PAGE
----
In one day’s time, I had left the morning sun of Ecuador behind and was back in the cold of a Midwest winter night. We’d had a snowstorm while I was gone, and it was time to start up the snow blower. Talk about culture shock. 

But this time when I was pulling that engine’s cord, I somehow felt different. I wondered what the temperature was like at the Equator at that moment; who now was witnessing the moonscape on Bartolomé? Did a lightbulb just go on over that person’s head — like it had over mine — about how essential to our spirits World Heritage Sites are? Were the small tortoises I saw growing up at the Charles Darwin Research Station thriving; were they being carefully watched at this second so that they avoided harm and could one day be returned to their native islands to repopulate them?

And, isn’t it amazing, I thought, that this time under the ankles of my snow pants and inside my Gore-Tex boots lurks the hard-earned tingle of a sunburn and peeling skin.


Feature image: The extraordinary Galapagos Islands are one of the twelve original World Heritage Sites. ©John T. Andrews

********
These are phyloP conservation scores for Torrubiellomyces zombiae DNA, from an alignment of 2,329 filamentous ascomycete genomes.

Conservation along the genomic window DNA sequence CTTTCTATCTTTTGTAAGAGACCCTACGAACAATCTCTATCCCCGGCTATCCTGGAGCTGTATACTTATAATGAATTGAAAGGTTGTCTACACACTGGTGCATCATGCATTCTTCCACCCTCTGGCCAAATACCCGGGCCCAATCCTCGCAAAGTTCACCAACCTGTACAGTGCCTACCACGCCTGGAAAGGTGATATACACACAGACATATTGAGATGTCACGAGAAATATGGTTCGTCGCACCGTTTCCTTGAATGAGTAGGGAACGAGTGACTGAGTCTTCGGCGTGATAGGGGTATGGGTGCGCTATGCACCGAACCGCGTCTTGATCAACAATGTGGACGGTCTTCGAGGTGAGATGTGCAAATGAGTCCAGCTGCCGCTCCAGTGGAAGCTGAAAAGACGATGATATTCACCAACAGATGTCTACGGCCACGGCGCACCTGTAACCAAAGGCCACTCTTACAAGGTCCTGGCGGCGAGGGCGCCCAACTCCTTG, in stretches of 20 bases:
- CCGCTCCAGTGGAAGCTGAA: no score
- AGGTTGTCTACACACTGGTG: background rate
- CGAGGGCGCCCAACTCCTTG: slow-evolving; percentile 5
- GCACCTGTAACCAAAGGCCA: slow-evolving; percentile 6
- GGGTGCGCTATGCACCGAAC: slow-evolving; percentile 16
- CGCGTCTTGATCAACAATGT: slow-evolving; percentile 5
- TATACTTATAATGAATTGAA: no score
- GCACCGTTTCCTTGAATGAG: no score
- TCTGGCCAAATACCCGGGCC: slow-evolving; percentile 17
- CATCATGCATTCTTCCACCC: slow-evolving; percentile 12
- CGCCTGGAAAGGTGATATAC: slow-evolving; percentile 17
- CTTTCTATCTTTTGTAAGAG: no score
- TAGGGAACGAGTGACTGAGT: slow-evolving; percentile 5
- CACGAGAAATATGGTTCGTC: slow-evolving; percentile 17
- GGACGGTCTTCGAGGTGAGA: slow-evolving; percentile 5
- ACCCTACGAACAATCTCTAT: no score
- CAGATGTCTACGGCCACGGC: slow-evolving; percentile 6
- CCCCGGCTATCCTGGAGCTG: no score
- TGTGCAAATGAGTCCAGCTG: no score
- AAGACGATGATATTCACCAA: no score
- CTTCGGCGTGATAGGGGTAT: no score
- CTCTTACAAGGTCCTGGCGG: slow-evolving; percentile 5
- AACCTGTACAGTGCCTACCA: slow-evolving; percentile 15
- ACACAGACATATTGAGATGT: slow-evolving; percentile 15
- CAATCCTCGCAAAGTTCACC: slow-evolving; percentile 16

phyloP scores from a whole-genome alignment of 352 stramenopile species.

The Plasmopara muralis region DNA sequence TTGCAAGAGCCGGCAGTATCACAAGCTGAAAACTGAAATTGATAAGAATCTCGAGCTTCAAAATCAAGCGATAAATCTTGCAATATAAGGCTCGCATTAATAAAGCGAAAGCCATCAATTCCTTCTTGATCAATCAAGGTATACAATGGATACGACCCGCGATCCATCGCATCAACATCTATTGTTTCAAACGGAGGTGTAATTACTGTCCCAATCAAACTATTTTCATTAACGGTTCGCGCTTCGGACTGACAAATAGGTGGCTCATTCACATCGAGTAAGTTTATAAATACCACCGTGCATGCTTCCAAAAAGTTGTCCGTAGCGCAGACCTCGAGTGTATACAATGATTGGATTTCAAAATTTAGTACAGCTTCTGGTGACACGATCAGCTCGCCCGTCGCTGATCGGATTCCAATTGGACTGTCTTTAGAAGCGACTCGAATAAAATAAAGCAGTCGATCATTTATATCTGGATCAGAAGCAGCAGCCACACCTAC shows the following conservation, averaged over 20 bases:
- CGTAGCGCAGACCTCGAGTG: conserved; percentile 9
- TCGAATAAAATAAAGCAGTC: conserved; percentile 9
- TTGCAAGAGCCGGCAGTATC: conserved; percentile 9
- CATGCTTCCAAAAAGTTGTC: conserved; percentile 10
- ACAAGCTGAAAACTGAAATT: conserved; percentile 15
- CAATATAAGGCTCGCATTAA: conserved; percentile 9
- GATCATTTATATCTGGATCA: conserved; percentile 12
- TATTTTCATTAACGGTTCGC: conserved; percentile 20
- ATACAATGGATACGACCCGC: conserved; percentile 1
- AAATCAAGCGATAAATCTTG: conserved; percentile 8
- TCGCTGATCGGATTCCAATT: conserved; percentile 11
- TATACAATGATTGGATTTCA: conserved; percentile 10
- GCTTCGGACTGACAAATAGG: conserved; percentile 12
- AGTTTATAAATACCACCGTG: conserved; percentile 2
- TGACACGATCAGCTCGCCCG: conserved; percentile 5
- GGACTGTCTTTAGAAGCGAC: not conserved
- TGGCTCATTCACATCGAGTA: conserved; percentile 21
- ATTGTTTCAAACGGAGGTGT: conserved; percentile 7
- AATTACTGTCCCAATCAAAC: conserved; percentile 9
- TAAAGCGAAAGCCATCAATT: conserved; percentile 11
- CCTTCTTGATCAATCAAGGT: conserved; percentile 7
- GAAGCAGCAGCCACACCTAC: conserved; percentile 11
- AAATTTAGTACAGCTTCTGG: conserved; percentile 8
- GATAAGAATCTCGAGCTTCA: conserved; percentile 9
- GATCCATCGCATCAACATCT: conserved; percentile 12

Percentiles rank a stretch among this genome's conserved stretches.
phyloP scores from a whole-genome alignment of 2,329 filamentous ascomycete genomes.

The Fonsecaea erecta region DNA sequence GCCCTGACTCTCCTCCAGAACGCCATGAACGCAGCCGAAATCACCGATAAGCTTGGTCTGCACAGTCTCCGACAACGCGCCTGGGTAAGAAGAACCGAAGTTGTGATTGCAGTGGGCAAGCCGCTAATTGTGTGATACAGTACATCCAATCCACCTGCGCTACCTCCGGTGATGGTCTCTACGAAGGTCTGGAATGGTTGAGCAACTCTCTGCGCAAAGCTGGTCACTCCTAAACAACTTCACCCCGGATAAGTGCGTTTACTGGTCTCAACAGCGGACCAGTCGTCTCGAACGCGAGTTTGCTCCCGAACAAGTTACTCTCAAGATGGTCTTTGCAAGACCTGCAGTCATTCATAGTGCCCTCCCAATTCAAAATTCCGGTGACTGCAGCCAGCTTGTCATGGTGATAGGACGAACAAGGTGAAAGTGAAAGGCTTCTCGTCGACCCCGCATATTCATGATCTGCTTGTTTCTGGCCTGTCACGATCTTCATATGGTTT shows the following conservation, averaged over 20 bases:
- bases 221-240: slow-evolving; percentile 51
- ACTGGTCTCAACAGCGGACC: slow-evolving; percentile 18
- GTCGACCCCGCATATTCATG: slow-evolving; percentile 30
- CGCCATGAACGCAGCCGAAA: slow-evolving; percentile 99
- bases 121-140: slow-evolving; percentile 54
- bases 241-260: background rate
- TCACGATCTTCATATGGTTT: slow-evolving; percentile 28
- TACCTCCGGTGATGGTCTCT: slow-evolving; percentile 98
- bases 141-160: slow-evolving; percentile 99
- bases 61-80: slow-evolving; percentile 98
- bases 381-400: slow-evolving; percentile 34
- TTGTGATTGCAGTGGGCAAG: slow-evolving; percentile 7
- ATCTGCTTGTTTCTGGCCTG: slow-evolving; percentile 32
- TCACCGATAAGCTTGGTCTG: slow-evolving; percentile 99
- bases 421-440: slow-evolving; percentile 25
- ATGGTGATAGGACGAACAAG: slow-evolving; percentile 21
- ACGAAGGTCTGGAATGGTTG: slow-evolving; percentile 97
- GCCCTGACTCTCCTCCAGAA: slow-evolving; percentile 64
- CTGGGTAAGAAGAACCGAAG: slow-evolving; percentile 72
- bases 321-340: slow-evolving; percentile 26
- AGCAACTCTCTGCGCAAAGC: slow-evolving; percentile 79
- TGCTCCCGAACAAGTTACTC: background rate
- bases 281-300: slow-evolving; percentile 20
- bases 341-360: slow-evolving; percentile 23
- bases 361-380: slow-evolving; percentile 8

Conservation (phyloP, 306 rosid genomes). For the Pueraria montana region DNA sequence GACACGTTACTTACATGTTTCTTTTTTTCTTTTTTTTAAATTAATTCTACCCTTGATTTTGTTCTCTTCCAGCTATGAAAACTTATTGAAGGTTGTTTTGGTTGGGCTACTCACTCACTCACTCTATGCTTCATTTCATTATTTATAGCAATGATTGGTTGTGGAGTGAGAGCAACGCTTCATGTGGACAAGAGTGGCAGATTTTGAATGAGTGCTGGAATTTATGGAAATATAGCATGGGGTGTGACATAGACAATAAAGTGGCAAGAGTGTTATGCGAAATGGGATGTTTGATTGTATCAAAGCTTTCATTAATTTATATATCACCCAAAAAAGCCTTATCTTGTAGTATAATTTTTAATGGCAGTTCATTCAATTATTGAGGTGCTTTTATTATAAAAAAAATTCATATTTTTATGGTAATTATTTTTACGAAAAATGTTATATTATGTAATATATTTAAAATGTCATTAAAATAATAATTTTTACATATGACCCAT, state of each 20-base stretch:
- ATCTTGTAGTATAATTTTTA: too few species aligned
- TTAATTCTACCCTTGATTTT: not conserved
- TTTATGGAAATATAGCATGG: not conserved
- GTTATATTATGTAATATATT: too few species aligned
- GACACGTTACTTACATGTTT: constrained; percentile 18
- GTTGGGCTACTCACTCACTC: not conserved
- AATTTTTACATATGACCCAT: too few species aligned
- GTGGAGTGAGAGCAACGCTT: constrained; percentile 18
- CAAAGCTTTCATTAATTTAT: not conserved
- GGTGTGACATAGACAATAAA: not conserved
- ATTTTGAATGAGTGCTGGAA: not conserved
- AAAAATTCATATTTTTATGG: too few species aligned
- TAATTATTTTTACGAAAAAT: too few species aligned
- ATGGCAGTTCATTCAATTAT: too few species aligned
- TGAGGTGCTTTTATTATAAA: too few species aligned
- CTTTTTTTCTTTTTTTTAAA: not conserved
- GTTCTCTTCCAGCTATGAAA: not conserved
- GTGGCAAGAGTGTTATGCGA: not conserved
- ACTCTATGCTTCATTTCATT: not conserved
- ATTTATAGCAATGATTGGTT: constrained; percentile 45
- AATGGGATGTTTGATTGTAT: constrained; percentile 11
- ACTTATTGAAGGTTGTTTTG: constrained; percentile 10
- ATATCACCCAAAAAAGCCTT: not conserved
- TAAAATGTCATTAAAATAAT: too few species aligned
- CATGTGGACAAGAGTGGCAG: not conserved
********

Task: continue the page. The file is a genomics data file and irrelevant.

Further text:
Candice_andrews
Candice Gaukel Andrews

A multiple award-winning author and writer specializing in nature-travel topics and environmental issues, Candice has traveled around the world, from the Arctic Circle to Antarctica, and from New Zealand to Scotland's far northern, remote regions. Her assignments have been equally diverse, from covering Alaska’s Yukon Quest dogsled race to writing a history of the Galapagos Islands to describing and photographing the national snow-sculpting competition in her home state of Wisconsin. In addition to being a five-time book author, Candice's work has also appeared in several national and international publications, such as The Huffington Post and Outside Magazine Online. To read her web columns and see samples of her nature photography, visit her website at www.candiceandrews.com and like her Nature Traveler Facebook page at www.facebook.com/naturetraveler.